If you absolutely must have some witless thumping numbing your neurons, get a car radio aerial and mount it on the roof. extend it to about 750mm (a quarter wavelength at 100MHz). Run coaxial cable from it (treating the roof as if it were the car body, i.e., as an earth, connected to the outer of the coax) to the aerial socket on the radio, if there is one. If there isn't, connect the inner and outer of the coax at the radio end together with half a dozen turns of wire, and shove the radio's whip aerial through the coil thus formed.
                  So is this you? http://www.bigbangdist.com/mike_burch.htm

                  Comment


                  • #24
                    I'm sure one of the antenna suggestions above will improve your reception.
                    Go with the most simple ones first. I like music in my shop, and I'm serious about listening to only the music I enjoy, without radio commercials. So, I listen only to CDRs I've made, or the songs I've put onto my iPod. I bought a couple of good speakers new, but the rest of the equipment ( 5 disk CD player, and amplifier) are yard sale or eBay items, bought cheaply. The iPod is one of my girlfriend's castoffs, since she's always buying new electronics and giving me the old stuff. Like this computer, for instance.

                    Comment


                    • #25
                      Being on high ground, I don't make an antenna the highest metal object around. (We've been struck a couple of times and lost phones, television, and a tree).

                      I've got a metal building for my shop, too. I've found my cordless phone reception (house phone, not cell phone) requires that I leave a door open in order to work. It doesn't have to be the big garage door, the walk-through door works fine.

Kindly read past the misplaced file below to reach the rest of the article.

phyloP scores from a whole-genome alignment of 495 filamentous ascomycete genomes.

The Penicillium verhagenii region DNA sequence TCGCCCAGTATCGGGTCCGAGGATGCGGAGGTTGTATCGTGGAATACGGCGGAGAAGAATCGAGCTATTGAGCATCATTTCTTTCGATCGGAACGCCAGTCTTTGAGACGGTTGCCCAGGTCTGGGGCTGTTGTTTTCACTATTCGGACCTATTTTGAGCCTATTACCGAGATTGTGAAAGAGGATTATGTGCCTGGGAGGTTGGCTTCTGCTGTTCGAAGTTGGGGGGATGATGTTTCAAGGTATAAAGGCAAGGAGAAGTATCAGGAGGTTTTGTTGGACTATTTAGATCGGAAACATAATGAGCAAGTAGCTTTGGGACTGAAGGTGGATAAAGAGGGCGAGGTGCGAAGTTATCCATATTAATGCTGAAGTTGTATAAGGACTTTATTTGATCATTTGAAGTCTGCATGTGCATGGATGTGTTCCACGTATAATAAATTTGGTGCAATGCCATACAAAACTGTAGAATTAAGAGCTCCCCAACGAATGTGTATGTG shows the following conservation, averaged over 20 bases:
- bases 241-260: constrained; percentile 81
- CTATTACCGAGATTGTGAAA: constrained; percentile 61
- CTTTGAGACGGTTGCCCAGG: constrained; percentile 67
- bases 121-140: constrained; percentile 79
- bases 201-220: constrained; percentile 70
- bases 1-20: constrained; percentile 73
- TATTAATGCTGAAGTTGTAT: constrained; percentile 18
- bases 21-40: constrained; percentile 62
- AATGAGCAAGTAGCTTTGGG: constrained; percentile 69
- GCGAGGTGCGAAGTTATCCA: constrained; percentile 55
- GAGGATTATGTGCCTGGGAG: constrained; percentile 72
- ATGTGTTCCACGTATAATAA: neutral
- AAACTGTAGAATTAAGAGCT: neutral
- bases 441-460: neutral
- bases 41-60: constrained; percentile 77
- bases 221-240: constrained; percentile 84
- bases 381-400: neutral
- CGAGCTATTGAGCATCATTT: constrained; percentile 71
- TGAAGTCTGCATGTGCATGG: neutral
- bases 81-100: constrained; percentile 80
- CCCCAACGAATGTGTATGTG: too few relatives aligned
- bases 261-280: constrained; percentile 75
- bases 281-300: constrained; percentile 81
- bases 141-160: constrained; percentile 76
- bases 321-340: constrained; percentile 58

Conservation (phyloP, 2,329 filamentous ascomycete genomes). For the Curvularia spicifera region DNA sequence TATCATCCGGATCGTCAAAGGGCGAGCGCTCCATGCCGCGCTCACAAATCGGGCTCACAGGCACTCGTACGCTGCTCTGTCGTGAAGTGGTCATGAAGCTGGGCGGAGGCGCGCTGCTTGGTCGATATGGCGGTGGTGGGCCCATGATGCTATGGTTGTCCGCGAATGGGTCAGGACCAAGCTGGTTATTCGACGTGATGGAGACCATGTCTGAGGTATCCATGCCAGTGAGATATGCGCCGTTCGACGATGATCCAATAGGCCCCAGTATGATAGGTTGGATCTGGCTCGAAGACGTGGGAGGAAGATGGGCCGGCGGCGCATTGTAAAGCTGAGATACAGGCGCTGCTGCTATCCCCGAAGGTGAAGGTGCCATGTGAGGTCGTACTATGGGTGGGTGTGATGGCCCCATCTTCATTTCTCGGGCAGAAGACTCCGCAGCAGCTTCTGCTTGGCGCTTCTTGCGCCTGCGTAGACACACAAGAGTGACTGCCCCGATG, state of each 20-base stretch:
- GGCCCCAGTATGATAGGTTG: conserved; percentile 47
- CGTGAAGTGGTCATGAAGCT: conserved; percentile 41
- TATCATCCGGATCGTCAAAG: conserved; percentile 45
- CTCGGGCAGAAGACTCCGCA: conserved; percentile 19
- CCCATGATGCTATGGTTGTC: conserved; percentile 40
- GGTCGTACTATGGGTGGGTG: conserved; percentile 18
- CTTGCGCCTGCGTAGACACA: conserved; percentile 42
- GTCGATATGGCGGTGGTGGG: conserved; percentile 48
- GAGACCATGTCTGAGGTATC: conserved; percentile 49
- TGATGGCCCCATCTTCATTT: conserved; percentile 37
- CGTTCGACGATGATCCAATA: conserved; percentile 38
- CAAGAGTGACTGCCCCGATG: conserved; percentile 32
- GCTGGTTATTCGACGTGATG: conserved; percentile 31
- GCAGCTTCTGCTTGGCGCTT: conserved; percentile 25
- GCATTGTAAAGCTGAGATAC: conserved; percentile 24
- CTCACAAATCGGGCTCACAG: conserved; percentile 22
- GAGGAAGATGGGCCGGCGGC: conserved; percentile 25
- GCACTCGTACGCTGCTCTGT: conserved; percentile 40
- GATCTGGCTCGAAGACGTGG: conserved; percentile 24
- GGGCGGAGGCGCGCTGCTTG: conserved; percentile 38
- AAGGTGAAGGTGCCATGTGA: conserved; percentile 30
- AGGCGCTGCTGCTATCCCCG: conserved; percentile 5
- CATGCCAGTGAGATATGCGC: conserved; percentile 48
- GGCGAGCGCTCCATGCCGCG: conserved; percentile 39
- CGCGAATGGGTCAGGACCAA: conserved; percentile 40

I've made an antenna for AM and find that it's very directional, however, it works with the doors closed.

                      Comment


                      • #26
                        914 Wilhelm, no it's not. I am an RF engineer who spent his working life as an operatic tenor and classical DJ.

                        Comment


                        • #27
                          Don't know if this has been mentioned already, but you could build a simple passive repeater. It consists or two antennas for the band of interest, one outside the shop, the other inside. They are connected with a piece of coax to match the antennas. The inside antenna can be put out of sight, and should improve reception throughout the shop.
                          For just a little more, you can do it yourself!

                          Comment


                          • #28
                            Originally posted by ed_h
                            Don't know if this has been mentioned already, but you could build a simple passive repeater. It consists or two antennas for the band of interest, one outside the shop, the other inside. They are connected with a piece of coax to match the antennas. The inside antenna can be put out of sight, and should improve reception throughout the shop.
                            Has this ever been done / tried for and AM band?? I know of lots of
                            examples for the various TV (VHF) bands and I assume ( I know that's
                            dangerous) for the FM band but never heard of it for 550 - 1600 Khz.
                            ...Lew...

                            Comment


                            • #29
                              Lew--

                              I haven't personally tried this with AM, but I think the principle should still hold. A loop antenna outside and inside, connected with something that matches the antennas. I assume it would work with ferrite sticks, too.
                              For just a little more, you can do it yourself!

                              Comment


                              • #30
                                Along these lines . . .

                                I gave up on radio years ago except for the news. What I have gone to in my shop is an inexpensive ($40) Coby .MP3 player and earphones from Amazon. I can download from the Internet 8 GB of whatever and carry the tiny player in my shirt pocket and listen wherever I go. My personal choice are the old time radio programs (Bergan & McCarthy, The Shadow, Jack Benny, and the like) you can download for FREE at http://www.archive.org/browse.php?fi...n=oldtimeradio.

                                Planeman

                                Comment

                                Working...
                                X